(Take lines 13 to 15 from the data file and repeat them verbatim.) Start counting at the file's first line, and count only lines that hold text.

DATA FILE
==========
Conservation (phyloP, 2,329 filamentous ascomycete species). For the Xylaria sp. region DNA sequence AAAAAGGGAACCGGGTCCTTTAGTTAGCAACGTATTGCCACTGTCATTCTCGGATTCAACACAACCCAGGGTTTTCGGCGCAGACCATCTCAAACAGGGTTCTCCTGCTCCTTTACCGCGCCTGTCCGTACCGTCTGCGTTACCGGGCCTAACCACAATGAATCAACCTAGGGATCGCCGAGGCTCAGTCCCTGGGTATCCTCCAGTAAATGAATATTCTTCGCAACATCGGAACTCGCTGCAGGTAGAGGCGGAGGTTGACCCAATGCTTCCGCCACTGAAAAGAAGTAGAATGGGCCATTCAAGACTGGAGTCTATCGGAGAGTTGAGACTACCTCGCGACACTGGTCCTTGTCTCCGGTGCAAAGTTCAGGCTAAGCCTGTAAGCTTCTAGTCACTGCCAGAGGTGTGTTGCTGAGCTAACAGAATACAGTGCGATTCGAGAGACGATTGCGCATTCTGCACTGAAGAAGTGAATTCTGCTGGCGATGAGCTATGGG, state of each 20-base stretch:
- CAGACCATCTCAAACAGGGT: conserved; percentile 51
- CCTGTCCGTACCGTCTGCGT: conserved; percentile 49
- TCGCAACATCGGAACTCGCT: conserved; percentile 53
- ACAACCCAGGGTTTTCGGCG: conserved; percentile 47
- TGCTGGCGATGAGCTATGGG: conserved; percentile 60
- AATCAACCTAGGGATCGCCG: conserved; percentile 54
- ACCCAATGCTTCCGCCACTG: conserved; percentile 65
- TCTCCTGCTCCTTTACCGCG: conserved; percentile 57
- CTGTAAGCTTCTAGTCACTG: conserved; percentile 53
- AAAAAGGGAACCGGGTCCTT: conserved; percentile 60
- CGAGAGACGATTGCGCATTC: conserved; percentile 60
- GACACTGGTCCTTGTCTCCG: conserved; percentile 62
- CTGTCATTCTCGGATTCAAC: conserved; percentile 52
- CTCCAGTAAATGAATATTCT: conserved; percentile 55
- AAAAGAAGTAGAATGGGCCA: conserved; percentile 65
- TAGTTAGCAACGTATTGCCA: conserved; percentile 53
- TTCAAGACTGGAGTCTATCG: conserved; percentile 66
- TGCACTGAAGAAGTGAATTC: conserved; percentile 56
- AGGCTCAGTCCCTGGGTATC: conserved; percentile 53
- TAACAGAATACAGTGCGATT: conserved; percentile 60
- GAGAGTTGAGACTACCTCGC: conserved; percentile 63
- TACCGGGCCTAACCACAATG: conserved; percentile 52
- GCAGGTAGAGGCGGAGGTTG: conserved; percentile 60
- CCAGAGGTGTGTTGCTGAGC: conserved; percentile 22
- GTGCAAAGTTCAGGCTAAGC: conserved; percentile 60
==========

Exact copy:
- GACACTGGTCCTTGTCTCCG: conserved; percentile 62
- CTGTCATTCTCGGATTCAAC: conserved; percentile 52
- CTCCAGTAAATGAATATTCT: conserved; percentile 55